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UPS and FedEx plunge on Amazon Air fears

The FedEx logo is displayed on the front of a truck. (Justin Sullivan/Getty Images)

(CNN) — Forget about drones and armies of people driving Amazon trucks. One big Wall Street firm thinks Amazon’s plan to build up its air freight delivery service may be what really winds up hurting UPS and FedEx.

Morgan Stanley analyst Ravi Shanker said in a report Tuesday that both delivery giants could lose 10% of their revenue to Amazon Air by 2025. Shanker cut his price targets on UPS (UPS) and FedEx (FDX) and both stocks plunged more than 6% as a result.

It was a particularly gruesome day for transportation stocks due to worries about the broader economy and confusion about the status of US-China trade talks.

The Dow Jones Transportation Average, which includes FedEx and UPS as well as leading airlines, truckers and railroads, fell 4.4% — its worst drop since June 2016.

But Shanker paints a picture that should be extremely worrisome to UPS and FedEx.

He notes that Amazon (AMZN), which currently is leasing 40 cargo jets, could eventually have 100 planes running and estimates that the planned Amazon Air routes could overlap with more than two-thirds of the volume flown by UPS and FedEx.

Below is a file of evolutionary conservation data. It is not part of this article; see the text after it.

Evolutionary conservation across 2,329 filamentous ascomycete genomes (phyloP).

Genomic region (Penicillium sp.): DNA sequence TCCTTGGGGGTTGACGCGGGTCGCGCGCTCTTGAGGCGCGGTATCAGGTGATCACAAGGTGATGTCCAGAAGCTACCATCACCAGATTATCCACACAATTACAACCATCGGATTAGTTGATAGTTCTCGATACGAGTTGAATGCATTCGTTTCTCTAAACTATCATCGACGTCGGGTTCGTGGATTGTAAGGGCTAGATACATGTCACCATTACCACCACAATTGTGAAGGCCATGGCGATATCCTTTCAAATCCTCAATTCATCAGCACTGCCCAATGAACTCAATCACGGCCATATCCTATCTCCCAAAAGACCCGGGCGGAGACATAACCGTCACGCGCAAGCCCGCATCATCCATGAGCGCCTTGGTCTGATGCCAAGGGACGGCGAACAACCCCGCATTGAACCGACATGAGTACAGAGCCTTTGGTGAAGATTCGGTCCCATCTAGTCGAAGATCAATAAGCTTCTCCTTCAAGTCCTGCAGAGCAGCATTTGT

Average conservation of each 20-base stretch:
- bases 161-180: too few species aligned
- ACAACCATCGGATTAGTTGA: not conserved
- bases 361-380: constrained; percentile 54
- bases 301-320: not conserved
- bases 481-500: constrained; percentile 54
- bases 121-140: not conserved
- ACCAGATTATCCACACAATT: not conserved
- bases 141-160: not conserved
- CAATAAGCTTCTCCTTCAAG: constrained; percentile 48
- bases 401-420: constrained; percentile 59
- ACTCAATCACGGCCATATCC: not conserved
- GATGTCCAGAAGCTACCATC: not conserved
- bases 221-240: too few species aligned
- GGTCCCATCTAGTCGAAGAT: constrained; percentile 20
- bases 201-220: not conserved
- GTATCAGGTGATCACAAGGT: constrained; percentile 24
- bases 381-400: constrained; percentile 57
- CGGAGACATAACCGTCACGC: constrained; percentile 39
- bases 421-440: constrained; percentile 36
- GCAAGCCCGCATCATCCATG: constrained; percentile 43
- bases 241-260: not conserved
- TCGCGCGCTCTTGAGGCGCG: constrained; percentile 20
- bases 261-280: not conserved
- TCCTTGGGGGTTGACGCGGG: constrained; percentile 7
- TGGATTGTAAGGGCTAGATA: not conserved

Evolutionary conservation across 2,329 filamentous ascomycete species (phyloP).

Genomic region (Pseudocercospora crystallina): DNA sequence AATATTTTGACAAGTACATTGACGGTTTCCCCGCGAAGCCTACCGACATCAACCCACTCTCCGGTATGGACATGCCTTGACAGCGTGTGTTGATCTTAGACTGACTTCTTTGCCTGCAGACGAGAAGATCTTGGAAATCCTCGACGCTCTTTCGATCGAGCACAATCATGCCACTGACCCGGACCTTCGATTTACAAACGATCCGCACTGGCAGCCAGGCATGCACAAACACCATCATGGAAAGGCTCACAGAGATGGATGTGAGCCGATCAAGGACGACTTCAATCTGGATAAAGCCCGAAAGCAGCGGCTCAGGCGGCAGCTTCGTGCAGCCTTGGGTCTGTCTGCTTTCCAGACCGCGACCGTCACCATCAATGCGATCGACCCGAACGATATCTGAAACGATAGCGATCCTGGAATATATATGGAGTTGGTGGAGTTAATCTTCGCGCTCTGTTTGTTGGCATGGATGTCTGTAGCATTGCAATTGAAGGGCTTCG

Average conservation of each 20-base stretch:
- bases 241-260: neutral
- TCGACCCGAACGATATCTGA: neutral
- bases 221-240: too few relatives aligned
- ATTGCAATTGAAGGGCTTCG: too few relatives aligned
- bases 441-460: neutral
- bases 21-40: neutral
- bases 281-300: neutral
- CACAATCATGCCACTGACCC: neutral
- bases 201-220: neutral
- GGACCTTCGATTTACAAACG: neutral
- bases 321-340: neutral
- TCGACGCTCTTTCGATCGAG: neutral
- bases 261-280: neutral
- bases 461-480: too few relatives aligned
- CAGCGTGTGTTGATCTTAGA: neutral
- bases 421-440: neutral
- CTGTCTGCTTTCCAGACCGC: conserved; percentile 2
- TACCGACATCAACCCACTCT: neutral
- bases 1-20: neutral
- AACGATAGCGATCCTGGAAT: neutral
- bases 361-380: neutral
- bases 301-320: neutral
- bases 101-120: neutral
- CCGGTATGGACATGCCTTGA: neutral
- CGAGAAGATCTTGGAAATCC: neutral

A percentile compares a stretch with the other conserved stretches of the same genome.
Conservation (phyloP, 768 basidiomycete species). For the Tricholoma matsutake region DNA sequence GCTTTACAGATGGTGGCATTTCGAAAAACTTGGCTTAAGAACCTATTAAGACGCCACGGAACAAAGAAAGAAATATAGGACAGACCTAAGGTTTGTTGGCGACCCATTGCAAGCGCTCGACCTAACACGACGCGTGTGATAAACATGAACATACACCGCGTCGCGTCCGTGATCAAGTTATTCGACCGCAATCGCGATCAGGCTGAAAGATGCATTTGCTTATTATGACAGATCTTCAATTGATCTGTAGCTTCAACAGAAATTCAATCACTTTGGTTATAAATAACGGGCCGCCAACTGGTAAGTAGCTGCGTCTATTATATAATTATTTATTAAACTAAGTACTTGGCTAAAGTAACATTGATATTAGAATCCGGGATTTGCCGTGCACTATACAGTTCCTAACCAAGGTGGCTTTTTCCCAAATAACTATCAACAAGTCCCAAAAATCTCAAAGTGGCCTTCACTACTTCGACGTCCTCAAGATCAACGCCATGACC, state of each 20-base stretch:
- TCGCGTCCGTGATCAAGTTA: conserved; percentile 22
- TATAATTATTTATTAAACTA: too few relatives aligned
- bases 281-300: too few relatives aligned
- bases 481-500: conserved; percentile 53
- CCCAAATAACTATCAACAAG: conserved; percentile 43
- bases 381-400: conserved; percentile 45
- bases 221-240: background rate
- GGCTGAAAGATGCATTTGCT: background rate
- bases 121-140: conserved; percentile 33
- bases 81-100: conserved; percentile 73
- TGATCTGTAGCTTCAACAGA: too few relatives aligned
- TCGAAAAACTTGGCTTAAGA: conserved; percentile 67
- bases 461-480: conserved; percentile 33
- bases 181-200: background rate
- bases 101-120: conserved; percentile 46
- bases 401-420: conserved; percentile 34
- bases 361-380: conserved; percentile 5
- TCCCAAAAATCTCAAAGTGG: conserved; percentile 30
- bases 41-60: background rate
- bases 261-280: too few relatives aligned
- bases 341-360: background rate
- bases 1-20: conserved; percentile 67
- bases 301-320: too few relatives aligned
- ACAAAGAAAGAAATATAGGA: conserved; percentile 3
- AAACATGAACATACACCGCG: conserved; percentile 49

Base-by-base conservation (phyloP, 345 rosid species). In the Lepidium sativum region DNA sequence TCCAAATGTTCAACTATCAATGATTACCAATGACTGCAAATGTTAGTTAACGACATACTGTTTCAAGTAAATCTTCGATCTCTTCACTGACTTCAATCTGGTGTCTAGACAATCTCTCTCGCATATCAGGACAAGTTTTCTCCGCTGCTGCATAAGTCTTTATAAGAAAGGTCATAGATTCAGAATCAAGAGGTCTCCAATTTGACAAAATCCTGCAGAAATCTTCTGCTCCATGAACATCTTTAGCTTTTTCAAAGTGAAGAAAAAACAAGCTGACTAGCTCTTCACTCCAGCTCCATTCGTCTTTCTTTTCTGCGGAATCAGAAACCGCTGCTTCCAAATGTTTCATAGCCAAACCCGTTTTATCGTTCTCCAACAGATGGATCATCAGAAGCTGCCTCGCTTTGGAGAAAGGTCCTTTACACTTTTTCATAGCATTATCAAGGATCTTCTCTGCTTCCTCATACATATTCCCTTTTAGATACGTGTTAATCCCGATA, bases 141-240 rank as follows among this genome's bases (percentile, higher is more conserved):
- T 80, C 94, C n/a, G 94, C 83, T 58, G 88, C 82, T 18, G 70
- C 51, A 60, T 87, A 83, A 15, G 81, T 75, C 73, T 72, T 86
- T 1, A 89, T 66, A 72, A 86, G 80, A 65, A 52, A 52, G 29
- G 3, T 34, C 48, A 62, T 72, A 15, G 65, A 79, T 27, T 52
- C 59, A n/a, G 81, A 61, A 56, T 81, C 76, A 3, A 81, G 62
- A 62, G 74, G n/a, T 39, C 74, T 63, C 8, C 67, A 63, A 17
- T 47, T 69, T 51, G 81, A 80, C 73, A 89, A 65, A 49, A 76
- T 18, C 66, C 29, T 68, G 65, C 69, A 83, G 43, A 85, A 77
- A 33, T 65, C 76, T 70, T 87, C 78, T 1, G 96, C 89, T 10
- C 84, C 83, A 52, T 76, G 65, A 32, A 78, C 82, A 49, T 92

That’s bad news for both companies since Shanker said that UPS and FedEx each generate nearly 20% of their overall revenue from US air deliveries.

Amazon has made big investments to bulk up Amazon Air. In the past few years, it has bought stakes in two freight delivery airlines — Air Transport Services Group (ATSG) and Atlas Air Worldwide Holdings (AAWW).

It also announced plans to invest $1.5 billion in order to build an Amazon Air hub on more than 900 acres of land that it is leasing near the Cincinnati/Northern Kentucky International Airport. Amazon bought an additional 210 acres earlier this year.

There’s a simple reason why Amazon will want to handle more of its own air deliveries. According to Shanker, Amazon could save between $1 billion and $2 billion next year. That works out to about 3% to 6% of its global shipping costs.

But on a day when the broader market was tanking, investors didn’t seem too enthusiastic about Shanker’s thoughts on Amazon either. Shares of Amazon fell nearly 6%.